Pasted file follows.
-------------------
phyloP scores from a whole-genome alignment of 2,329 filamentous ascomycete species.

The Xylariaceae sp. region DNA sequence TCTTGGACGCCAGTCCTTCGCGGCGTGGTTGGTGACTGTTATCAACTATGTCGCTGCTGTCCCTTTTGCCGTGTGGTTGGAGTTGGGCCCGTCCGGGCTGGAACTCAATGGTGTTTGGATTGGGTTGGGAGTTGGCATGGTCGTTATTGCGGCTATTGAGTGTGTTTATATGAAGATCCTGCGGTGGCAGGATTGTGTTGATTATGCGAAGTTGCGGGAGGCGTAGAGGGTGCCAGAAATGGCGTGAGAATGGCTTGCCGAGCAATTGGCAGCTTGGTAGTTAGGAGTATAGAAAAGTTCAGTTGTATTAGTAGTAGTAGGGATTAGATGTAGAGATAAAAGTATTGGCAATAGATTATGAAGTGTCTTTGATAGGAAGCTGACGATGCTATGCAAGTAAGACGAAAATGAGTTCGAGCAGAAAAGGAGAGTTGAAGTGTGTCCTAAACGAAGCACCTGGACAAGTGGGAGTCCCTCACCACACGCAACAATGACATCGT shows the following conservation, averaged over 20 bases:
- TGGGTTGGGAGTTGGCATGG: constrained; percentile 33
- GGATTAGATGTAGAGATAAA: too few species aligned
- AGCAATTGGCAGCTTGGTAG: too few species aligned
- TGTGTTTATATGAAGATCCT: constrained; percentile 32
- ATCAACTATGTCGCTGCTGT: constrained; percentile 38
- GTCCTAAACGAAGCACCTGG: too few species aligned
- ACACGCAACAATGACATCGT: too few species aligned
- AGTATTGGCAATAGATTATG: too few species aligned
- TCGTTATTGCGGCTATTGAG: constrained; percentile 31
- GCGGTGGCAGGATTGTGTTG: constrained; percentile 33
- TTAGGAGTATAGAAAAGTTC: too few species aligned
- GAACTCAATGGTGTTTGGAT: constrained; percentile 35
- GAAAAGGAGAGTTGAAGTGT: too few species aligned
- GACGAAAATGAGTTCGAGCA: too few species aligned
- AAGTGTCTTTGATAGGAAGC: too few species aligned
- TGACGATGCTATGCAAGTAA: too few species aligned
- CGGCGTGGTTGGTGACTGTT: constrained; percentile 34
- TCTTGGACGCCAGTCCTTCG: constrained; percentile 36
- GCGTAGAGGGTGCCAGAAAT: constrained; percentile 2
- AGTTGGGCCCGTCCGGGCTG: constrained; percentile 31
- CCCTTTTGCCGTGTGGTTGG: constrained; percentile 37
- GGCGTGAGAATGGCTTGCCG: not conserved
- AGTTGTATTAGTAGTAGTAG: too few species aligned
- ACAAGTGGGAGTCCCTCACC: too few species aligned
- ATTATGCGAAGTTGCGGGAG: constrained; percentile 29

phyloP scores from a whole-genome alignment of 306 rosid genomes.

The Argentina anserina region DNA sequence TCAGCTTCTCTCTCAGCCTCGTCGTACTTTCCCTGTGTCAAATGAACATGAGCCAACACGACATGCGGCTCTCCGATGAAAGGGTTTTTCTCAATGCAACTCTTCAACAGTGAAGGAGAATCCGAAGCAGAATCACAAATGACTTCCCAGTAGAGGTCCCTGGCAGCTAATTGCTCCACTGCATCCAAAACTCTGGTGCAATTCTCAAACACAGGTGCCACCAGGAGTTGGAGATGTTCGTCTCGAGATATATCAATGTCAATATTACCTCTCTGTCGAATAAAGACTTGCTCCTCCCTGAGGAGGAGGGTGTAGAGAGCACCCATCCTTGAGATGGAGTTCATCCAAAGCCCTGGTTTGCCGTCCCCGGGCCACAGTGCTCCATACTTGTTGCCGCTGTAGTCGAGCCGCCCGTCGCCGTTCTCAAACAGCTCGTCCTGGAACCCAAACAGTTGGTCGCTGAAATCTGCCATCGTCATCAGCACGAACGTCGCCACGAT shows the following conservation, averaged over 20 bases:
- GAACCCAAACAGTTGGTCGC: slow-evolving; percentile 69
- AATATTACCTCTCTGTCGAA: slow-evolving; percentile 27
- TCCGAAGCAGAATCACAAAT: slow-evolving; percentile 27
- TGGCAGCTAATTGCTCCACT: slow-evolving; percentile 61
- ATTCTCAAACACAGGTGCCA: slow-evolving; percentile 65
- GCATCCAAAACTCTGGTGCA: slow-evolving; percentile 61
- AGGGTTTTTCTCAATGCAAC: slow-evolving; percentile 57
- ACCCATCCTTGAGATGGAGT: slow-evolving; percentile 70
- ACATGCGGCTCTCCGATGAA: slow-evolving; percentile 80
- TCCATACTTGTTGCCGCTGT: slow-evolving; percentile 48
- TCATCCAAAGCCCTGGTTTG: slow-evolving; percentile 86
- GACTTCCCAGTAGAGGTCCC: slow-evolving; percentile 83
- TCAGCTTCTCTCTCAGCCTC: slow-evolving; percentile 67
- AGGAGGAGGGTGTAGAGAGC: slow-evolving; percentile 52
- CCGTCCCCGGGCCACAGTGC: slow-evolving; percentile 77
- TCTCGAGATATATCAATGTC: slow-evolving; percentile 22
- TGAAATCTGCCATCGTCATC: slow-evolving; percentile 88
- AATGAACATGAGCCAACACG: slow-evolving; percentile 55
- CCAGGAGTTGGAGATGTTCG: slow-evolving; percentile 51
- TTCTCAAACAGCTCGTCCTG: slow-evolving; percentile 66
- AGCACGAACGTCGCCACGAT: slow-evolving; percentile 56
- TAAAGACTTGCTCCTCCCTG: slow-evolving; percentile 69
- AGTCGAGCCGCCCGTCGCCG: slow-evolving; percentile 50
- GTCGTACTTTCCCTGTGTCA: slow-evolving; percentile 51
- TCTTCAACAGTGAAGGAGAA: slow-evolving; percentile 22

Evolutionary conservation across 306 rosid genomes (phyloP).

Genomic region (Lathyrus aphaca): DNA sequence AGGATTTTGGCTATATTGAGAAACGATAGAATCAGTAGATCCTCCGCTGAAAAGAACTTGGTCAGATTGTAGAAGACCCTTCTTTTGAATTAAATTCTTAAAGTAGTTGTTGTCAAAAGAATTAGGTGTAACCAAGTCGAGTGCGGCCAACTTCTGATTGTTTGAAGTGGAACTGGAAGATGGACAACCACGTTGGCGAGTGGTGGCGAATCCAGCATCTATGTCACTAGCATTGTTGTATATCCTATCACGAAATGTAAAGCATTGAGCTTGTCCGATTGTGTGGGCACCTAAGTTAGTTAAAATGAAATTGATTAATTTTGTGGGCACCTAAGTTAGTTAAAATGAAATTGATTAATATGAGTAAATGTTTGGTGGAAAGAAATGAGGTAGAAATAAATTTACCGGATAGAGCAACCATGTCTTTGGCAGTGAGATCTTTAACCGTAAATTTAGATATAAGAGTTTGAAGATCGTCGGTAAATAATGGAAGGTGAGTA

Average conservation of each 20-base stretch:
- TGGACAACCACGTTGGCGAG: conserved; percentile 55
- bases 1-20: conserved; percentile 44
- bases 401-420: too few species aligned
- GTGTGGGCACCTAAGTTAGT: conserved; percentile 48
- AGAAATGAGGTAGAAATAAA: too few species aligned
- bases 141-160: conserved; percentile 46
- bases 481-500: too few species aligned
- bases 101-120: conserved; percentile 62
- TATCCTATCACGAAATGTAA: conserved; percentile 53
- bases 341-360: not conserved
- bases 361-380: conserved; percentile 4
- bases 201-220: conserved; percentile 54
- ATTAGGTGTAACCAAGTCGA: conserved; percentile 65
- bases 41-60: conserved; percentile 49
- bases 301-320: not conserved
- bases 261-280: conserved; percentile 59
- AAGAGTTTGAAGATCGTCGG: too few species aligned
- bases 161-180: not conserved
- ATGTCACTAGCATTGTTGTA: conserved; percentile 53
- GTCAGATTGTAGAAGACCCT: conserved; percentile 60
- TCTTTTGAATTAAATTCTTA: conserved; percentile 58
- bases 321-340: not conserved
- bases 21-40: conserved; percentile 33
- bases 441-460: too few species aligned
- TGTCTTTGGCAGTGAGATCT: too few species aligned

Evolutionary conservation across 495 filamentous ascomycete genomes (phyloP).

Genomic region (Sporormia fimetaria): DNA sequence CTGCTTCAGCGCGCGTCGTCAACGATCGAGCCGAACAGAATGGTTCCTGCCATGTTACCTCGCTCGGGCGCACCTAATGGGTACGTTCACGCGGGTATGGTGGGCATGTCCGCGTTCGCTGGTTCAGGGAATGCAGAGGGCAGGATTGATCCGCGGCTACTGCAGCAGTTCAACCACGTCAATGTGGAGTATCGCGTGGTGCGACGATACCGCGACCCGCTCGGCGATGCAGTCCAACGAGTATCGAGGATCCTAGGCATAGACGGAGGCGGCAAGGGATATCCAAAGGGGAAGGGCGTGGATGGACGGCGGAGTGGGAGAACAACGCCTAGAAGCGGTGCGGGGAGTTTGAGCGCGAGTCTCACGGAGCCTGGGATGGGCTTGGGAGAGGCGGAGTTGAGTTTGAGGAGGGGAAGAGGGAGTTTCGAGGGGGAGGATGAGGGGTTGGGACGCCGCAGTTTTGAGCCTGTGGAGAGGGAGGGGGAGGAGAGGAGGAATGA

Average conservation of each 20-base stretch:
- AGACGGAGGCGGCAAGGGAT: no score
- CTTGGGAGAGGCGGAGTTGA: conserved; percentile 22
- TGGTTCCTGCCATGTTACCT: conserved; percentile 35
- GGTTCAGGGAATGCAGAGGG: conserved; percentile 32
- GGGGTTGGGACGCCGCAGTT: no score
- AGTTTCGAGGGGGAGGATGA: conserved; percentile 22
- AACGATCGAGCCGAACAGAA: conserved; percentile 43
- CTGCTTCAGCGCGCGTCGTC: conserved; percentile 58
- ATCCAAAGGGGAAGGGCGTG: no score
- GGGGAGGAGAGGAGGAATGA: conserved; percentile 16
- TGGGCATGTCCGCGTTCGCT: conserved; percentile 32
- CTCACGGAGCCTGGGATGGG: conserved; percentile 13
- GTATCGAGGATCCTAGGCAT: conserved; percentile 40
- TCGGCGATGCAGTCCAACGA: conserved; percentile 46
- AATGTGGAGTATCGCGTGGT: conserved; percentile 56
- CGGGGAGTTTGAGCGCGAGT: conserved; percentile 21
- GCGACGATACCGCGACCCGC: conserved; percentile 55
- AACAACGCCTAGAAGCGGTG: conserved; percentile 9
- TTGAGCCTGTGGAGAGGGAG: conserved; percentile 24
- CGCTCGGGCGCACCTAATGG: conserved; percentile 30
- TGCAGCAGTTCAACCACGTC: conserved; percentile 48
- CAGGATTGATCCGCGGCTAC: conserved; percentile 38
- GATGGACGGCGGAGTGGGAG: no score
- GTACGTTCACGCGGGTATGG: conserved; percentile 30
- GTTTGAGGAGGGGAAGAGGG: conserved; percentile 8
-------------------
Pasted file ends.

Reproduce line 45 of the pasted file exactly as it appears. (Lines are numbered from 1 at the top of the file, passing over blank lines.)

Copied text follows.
- TCTCGAGATATATCAATGTC: slow-evolving; percentile 22